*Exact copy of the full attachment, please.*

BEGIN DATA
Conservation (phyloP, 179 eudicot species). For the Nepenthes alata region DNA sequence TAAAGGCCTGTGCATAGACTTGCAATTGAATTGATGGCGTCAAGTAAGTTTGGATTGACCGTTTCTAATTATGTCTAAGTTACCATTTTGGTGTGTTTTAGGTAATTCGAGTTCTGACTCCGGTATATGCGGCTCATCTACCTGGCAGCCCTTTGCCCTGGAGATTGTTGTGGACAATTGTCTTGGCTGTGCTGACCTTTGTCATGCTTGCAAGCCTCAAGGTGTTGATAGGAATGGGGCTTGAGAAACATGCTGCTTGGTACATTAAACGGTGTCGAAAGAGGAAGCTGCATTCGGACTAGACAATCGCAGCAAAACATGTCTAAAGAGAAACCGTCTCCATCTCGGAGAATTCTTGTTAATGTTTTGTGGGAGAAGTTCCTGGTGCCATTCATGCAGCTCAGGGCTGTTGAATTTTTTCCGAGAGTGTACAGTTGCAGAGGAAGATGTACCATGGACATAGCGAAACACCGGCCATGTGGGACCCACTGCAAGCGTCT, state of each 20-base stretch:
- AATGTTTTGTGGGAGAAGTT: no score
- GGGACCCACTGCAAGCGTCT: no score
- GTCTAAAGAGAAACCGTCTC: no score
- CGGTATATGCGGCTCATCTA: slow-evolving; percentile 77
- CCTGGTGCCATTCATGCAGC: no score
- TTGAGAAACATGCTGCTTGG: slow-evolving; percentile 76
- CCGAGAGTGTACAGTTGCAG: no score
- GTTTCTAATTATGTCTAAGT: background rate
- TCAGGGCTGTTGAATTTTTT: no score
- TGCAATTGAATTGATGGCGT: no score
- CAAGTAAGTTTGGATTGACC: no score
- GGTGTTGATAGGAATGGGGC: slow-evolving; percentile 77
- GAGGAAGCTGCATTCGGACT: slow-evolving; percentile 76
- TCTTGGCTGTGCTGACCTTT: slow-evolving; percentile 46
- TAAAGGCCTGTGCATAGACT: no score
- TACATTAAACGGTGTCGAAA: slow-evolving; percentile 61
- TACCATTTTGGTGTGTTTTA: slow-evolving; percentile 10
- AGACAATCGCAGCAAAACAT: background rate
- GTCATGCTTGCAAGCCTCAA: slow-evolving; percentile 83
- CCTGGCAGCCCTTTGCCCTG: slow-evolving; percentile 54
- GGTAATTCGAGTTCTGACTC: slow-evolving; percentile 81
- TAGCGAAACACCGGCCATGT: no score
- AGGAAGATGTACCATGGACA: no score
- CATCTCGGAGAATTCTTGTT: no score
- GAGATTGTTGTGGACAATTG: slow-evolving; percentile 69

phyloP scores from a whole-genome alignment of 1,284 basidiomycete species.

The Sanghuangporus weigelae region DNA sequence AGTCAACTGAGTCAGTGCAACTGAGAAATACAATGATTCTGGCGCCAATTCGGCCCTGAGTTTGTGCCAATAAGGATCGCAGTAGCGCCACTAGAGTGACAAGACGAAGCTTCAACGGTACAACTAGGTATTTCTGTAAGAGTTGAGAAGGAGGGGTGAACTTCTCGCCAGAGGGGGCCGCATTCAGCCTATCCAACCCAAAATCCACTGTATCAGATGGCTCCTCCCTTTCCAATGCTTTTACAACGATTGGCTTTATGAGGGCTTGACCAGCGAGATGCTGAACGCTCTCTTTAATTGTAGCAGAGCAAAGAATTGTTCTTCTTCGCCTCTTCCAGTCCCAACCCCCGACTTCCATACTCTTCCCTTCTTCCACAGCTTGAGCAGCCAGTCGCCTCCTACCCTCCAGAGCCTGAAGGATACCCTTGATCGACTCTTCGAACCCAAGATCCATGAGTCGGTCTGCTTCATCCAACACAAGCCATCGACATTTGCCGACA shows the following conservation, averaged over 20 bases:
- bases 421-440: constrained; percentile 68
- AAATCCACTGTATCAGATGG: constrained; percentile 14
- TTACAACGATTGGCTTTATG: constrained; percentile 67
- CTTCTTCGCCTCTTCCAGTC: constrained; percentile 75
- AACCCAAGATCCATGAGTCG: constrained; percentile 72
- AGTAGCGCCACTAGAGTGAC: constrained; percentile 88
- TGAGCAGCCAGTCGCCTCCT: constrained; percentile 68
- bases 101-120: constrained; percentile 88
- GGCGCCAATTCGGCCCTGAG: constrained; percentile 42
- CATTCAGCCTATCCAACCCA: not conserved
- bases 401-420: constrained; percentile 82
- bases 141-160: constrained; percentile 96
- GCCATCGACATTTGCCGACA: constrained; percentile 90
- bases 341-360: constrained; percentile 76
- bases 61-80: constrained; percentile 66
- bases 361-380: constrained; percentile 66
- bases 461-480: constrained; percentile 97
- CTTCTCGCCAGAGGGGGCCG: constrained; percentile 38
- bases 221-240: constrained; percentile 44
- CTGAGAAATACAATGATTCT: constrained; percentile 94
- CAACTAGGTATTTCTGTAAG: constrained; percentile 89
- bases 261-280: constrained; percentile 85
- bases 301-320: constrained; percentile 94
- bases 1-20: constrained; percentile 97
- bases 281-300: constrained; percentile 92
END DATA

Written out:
Conservation (phyloP, 179 eudicot species). For the Nepenthes alata region DNA sequence TAAAGGCCTGTGCATAGACTTGCAATTGAATTGATGGCGTCAAGTAAGTTTGGATTGACCGTTTCTAATTATGTCTAAGTTACCATTTTGGTGTGTTTTAGGTAATTCGAGTTCTGACTCCGGTATATGCGGCTCATCTACCTGGCAGCCCTTTGCCCTGGAGATTGTTGTGGACAATTGTCTTGGCTGTGCTGACCTTTGTCATGCTTGCAAGCCTCAAGGTGTTGATAGGAATGGGGCTTGAGAAACATGCTGCTTGGTACATTAAACGGTGTCGAAAGAGGAAGCTGCATTCGGACTAGACAATCGCAGCAAAACATGTCTAAAGAGAAACCGTCTCCATCTCGGAGAATTCTTGTTAATGTTTTGTGGGAGAAGTTCCTGGTGCCATTCATGCAGCTCAGGGCTGTTGAATTTTTTCCGAGAGTGTACAGTTGCAGAGGAAGATGTACCATGGACATAGCGAAACACCGGCCATGTGGGACCCACTGCAAGCGTCT, state of each 20-base stretch:
- AATGTTTTGTGGGAGAAGTT: no score
- GGGACCCACTGCAAGCGTCT: no score
- GTCTAAAGAGAAACCGTCTC: no score
- CGGTATATGCGGCTCATCTA: slow-evolving; percentile 77
- CCTGGTGCCATTCATGCAGC: no score
- TTGAGAAACATGCTGCTTGG: slow-evolving; percentile 76
- CCGAGAGTGTACAGTTGCAG: no score
- GTTTCTAATTATGTCTAAGT: background rate
- TCAGGGCTGTTGAATTTTTT: no score
- TGCAATTGAATTGATGGCGT: no score
- CAAGTAAGTTTGGATTGACC: no score
- GGTGTTGATAGGAATGGGGC: slow-evolving; percentile 77
- GAGGAAGCTGCATTCGGACT: slow-evolving; percentile 76
- TCTTGGCTGTGCTGACCTTT: slow-evolving; percentile 46
- TAAAGGCCTGTGCATAGACT: no score
- TACATTAAACGGTGTCGAAA: slow-evolving; percentile 61
- TACCATTTTGGTGTGTTTTA: slow-evolving; percentile 10
- AGACAATCGCAGCAAAACAT: background rate
- GTCATGCTTGCAAGCCTCAA: slow-evolving; percentile 83
- CCTGGCAGCCCTTTGCCCTG: slow-evolving; percentile 54
- GGTAATTCGAGTTCTGACTC: slow-evolving; percentile 81
- TAGCGAAACACCGGCCATGT: no score
- AGGAAGATGTACCATGGACA: no score
- CATCTCGGAGAATTCTTGTT: no score
- GAGATTGTTGTGGACAATTG: slow-evolving; percentile 69

phyloP scores from a whole-genome alignment of 1,284 basidiomycete species.

The Sanghuangporus weigelae region DNA sequence AGTCAACTGAGTCAGTGCAACTGAGAAATACAATGATTCTGGCGCCAATTCGGCCCTGAGTTTGTGCCAATAAGGATCGCAGTAGCGCCACTAGAGTGACAAGACGAAGCTTCAACGGTACAACTAGGTATTTCTGTAAGAGTTGAGAAGGAGGGGTGAACTTCTCGCCAGAGGGGGCCGCATTCAGCCTATCCAACCCAAAATCCACTGTATCAGATGGCTCCTCCCTTTCCAATGCTTTTACAACGATTGGCTTTATGAGGGCTTGACCAGCGAGATGCTGAACGCTCTCTTTAATTGTAGCAGAGCAAAGAATTGTTCTTCTTCGCCTCTTCCAGTCCCAACCCCCGACTTCCATACTCTTCCCTTCTTCCACAGCTTGAGCAGCCAGTCGCCTCCTACCCTCCAGAGCCTGAAGGATACCCTTGATCGACTCTTCGAACCCAAGATCCATGAGTCGGTCTGCTTCATCCAACACAAGCCATCGACATTTGCCGACA shows the following conservation, averaged over 20 bases:
- bases 421-440: constrained; percentile 68
- AAATCCACTGTATCAGATGG: constrained; percentile 14
- TTACAACGATTGGCTTTATG: constrained; percentile 67
- CTTCTTCGCCTCTTCCAGTC: constrained; percentile 75
- AACCCAAGATCCATGAGTCG: constrained; percentile 72
- AGTAGCGCCACTAGAGTGAC: constrained; percentile 88
- TGAGCAGCCAGTCGCCTCCT: constrained; percentile 68
- bases 101-120: constrained; percentile 88
- GGCGCCAATTCGGCCCTGAG: constrained; percentile 42
- CATTCAGCCTATCCAACCCA: not conserved
- bases 401-420: constrained; percentile 82
- bases 141-160: constrained; percentile 96
- GCCATCGACATTTGCCGACA: constrained; percentile 90
- bases 341-360: constrained; percentile 76
- bases 61-80: constrained; percentile 66
- bases 361-380: constrained; percentile 66
- bases 461-480: constrained; percentile 97
- CTTCTCGCCAGAGGGGGCCG: constrained; percentile 38
- bases 221-240: constrained; percentile 44
- CTGAGAAATACAATGATTCT: constrained; percentile 94
- CAACTAGGTATTTCTGTAAG: constrained; percentile 89
- bases 261-280: constrained; percentile 85
- bases 301-320: constrained; percentile 94
- bases 1-20: constrained; percentile 97
- bases 281-300: constrained; percentile 92